“This isn’t an either/or – there’s a need to get these children out of poverty, but there’s also a need to lower production of them in the first place.”

              But if you solve the poverty, then it doesn’t matter if women have children on their own. And the rate of sole parent families was always going to increase due to the financial emancipation of women.

              “Pregnancy isn’t a great, unexplained mystery, it’s an obvious and entirely predictable consequence of fucking without contraception.”

              I think you would be surprised at the number of pregnancies that result from contraception failure. And fertility isn’t as cut and dried as you make out. Nor is the need for sexual contact. Nor is the degree to which sex gets used as currency. You can pretend that sex is primarily a rational decision that is weighed up carefully, but mostly it’s not.

              “It’s a motivator for some of the women Paula Bennett’s interested in,though”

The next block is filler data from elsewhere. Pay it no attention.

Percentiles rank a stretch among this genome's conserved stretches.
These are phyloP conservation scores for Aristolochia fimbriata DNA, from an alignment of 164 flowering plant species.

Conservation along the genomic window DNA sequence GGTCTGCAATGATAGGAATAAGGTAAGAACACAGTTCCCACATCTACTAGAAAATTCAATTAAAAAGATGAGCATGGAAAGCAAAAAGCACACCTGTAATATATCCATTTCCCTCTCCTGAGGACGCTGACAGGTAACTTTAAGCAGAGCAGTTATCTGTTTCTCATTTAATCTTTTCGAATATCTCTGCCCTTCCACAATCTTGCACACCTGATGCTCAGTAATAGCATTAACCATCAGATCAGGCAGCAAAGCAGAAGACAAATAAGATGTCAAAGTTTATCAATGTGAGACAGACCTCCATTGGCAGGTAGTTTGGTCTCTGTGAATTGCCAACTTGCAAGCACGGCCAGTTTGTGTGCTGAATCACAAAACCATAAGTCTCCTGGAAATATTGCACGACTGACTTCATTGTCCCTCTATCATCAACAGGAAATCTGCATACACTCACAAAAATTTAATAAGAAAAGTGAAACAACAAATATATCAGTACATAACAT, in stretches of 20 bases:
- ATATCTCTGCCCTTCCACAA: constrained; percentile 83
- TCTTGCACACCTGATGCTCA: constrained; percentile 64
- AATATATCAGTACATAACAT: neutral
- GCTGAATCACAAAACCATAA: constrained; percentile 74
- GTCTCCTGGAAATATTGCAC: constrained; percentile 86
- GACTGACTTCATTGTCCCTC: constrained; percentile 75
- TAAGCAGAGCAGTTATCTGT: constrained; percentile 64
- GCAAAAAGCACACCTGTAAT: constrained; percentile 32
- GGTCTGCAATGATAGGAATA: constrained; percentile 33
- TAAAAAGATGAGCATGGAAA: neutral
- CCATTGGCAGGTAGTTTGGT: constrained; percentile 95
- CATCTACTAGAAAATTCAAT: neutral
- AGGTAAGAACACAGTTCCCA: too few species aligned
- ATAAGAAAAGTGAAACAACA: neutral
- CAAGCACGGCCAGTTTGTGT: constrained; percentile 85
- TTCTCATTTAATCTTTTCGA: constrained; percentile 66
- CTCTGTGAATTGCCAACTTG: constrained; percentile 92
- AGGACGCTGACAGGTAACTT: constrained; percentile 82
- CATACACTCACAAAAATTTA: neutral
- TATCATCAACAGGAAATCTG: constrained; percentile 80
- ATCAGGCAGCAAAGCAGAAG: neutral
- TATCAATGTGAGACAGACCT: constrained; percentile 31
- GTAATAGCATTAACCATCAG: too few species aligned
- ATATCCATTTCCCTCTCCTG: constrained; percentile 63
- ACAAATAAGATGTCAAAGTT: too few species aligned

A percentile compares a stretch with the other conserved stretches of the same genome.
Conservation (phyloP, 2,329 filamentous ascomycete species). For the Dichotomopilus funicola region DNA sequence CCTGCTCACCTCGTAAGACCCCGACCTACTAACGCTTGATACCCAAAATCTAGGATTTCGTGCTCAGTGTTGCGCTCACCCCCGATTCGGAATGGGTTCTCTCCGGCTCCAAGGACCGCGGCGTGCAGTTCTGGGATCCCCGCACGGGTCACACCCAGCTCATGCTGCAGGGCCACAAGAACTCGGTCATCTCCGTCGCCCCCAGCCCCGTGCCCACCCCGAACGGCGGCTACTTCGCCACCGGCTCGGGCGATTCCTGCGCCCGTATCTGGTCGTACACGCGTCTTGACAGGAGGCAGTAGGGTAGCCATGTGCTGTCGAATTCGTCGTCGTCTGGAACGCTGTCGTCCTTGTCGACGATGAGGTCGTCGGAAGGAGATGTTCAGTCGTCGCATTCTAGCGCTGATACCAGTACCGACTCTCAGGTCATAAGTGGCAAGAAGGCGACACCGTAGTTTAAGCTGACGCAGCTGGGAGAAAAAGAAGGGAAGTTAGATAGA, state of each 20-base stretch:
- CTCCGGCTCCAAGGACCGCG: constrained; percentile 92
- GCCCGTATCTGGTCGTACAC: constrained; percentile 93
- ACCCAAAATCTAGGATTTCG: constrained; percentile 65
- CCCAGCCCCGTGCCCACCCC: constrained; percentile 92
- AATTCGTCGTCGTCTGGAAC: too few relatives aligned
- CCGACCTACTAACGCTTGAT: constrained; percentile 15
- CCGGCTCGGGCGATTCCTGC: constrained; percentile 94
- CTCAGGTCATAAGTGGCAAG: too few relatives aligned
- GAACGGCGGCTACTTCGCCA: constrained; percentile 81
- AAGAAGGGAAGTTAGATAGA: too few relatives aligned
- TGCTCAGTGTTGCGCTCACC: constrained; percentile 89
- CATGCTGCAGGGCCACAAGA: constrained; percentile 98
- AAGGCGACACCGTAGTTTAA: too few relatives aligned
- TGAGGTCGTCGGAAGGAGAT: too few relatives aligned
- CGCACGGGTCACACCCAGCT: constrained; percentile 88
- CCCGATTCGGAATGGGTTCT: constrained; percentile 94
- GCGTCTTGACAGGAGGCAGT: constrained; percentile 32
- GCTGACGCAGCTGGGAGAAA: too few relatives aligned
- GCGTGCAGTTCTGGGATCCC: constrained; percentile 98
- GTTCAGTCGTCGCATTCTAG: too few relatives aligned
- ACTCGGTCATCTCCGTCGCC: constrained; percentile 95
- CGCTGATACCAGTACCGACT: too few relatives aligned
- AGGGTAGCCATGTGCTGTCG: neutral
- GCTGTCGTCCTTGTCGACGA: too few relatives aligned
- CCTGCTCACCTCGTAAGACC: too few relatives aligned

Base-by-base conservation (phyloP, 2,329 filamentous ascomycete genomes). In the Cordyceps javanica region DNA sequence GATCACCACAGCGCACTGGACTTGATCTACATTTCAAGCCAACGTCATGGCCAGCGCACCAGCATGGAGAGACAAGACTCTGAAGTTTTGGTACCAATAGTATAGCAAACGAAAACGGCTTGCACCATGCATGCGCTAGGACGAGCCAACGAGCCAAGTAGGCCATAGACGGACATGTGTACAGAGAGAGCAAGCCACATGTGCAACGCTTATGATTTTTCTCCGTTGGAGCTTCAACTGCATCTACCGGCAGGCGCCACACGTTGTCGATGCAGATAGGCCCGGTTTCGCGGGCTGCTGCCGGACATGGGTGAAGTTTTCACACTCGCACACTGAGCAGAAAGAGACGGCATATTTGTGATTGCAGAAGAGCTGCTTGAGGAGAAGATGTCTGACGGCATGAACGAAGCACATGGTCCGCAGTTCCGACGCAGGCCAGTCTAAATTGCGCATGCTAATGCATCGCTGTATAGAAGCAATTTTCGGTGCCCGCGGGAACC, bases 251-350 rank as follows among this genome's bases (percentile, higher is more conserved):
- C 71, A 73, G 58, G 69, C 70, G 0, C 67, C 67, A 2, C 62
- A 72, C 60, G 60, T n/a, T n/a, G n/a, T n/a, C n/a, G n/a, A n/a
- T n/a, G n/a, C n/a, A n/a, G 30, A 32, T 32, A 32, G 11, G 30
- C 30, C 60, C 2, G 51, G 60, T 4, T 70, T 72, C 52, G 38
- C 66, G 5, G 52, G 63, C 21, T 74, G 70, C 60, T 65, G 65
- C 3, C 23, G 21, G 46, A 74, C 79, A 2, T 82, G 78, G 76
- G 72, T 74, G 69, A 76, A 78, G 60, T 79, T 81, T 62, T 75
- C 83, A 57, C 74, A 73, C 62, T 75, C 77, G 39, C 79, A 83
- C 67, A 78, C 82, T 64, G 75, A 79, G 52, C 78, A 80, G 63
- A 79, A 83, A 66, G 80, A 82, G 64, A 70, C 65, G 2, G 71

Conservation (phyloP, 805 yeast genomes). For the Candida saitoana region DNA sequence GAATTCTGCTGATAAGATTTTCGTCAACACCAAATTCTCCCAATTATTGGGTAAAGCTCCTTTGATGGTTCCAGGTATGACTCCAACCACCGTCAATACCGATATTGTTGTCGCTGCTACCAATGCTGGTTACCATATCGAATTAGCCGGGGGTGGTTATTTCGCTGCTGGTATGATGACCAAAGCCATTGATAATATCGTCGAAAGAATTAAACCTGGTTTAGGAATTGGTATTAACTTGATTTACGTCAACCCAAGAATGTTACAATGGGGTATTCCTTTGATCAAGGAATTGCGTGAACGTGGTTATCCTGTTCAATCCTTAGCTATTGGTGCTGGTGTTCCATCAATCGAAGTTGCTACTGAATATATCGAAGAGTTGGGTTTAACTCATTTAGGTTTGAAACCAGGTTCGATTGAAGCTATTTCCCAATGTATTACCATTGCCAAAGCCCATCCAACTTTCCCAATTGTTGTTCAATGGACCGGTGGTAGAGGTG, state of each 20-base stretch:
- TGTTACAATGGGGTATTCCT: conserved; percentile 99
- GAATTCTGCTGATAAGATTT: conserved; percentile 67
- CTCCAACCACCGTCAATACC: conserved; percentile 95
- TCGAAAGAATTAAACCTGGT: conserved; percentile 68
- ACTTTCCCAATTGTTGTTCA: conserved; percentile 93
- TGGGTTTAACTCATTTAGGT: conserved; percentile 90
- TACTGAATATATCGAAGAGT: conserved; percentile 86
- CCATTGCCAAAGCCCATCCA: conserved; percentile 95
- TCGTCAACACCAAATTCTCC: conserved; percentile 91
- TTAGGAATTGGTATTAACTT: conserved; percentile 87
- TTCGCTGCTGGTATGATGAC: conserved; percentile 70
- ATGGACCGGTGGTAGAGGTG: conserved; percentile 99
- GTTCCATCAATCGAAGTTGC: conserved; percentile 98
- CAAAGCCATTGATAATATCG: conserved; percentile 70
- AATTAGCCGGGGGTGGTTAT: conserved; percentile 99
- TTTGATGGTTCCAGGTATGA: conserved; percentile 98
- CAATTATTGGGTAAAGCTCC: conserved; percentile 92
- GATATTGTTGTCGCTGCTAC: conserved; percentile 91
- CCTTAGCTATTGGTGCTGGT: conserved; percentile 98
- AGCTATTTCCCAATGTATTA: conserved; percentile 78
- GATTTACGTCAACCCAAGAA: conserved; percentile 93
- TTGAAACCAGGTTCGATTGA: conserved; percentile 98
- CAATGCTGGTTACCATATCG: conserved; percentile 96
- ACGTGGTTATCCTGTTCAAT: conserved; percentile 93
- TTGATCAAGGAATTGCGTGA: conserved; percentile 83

Citation needed.

              • But it’s not a career.

                So, not a career, just full-time work that you happen to do for decades, and build up skills in, and get paid for. OK.

                Nope. The reason for the poor outcomes is because of the structural inequities within society…

                …so it’s just coincidence that these poor outcomes occur a lot more often in some types of families than others? I’m not a big believer in statistically-significant coincidences, but who knows, maybe that’s true.

                But if you solve the poverty, then it doesn’t matter if women have children on their own.